Can at-home COVID tests be used to meet travel requirements?
The short answer to this question is (wait for it): maybe.
For international air travelers, rules and regulations will vary. For U.S.-bound travelers, some, but not all, at-home COVID-19 tests will fulfill the U.S. requirement that air passengers, ages 2 and older, show a negative COVID-19 test (or proof of a recent COVID-19 bout) prior to boarding.
(The U.S. rule, so you know, applies equally to U.S. citizens and non-citizens, and is in effect for everybody regardless of vaccination status. There are no blanket testing requirements for domestic air travel within the United States.)
As to which at-home COVID-19 tests may be used to meet the testing requirement for U.S.-bound air travelers: Whether molecular or antigen, the test must have a video component. This literally means you must take the test while under the watch of a telemedicine administrator. And, yes, some at-home tests come with that feature.
Instead of picking up, say, the BinaxNOW COVID-19 Antigen Self-Test at Walgreens, you'll need to buy the BinaxNOW COVID-19 Ag Card at-home test from eMed -- for about three times the cost, but with the virtual visit included. (The Ag Card kit, for what it's worth, is also a six-pack.)
Are at-home COVID tests free?
Effective Jan. 15, 2022,. Up to eight tests are allowed per month, per person covered. , issued by the Biden administration, covers all at-home COVID-19 tests covered under the emergency use authorization by the U.S. Food and Drug Administration. (The emergency use authorization status of a test is typically located on its box.)
Tests purchased prior to Jan. 15 do not qualify. That doesn't necessarily mean you're out of luck however -- tests ordered on referral of your healthcare provider, and tests ordered by your healthcare provider, may still be covered. Contact your own insurance company for more information about your policy and what it covers.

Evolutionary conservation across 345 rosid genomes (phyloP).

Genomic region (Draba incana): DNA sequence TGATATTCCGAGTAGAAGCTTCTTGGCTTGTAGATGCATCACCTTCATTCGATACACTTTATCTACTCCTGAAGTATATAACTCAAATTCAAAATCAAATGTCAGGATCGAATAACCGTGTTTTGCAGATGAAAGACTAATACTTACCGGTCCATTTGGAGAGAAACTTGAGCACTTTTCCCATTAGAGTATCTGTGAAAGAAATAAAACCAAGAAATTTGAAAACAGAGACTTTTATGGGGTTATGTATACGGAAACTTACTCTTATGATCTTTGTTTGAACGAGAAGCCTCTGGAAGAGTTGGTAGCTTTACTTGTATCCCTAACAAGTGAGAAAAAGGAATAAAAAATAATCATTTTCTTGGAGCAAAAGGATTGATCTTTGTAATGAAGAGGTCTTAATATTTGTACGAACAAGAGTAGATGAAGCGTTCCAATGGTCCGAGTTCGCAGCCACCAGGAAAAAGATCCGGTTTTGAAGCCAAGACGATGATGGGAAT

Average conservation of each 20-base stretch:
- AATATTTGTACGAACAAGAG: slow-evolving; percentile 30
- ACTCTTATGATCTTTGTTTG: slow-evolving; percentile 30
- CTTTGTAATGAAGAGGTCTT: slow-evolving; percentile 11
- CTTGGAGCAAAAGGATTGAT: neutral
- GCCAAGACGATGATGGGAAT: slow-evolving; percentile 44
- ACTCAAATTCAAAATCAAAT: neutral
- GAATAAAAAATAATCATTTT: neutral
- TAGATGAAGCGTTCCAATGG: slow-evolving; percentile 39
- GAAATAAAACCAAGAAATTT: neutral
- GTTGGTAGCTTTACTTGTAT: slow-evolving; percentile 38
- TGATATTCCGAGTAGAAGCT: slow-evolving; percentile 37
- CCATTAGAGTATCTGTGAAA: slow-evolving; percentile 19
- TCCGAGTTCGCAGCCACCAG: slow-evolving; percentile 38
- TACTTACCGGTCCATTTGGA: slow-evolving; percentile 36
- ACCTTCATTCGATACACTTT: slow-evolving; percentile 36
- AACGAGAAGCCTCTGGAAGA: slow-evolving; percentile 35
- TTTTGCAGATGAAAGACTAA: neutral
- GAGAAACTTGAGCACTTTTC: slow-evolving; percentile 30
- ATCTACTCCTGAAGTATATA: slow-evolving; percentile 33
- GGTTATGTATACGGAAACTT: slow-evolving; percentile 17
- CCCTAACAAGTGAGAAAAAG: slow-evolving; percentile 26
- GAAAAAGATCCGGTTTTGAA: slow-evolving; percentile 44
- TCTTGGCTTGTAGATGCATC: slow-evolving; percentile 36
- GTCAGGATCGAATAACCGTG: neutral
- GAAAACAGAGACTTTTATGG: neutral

Additionally, at-home COVID-19 tests are available for free through the U.S. government, though quantities are limited to four per household (address). It's a free solution, though not necessarily a fast one: Those with an urgent need to test might not be willing to wait the 7-12 days that it takes for free COVID-19 tests to ship.
At-home COVID tests at Walgreens, Walmart and Amazon
Maybe you've heard that. (The didn't help on the supply front.) Or maybe you've actually encountered empty store shelves where the kits were supposed to be.
To help you track some down, we searched for at-home COVID-19 tests at Walgreens, Walmart and Amazon. Some may be out of stock, but you can check back anytime to see if that's changed. (Walgreens and Walmart may also have kits available for in-person purchase at your local stores.)
The rundown is a mix of molecular and rapid antigen tests. Every kit featured here has received emergency-use authorization from the FDA.
iHealth COVID-19 Antigen Rapid Test
This no-frills 15-minute test involves the use of a non-invasive nasal swab. It's currently in stock at Amazon.
BinaxNOW COVID-19 Rapid Self-Test At Home Kit
This rapid antigen test from Abbott contains two nasal swabs, for two tests to be conducted within about three days of each other. Results from each swab are promised in 15 minutes. Authorized for ages 2 and up.
Quidel QuickVue At-Home OTC COVID-19 Test
Quidel's QuickVue is a rapid antigen test that contains two nasal swabs, for two tests, to be used about two to three days apart. It promises results in about 10 minutes. Authorized for ages 2 and up.
InteliSwab COVID-19 Rapid Antigen Home Test
OraSure's InteliSwab kit is a rapid antigen test that contains two, single-use nasal swabs that are to be used within three days of each other. Results are promised in 30 minutes. Authorized for ages 15 and up.
BD Veritor At-Home COVID-19 Digital Test Kit
The BD Veritor at-home kit is a rapid antigen, nasal swab test that works with an app -- so, instead of reading lines on an applicator, you get a read-out on your smartphone that declares whether you're negative or positive for COVID-19. Results take 15 minutes. Two tests are included; they're to be used within two to three days of each other. Authorized for ages 2 and up.
Lucira Check It COVID-19 Test Kit
Lucira's Check It COVID-19 test is a molecular test that uses a nasal swab to produce results in 30 minutes or less. The kit contains one test. Authorized for ages 2 and up.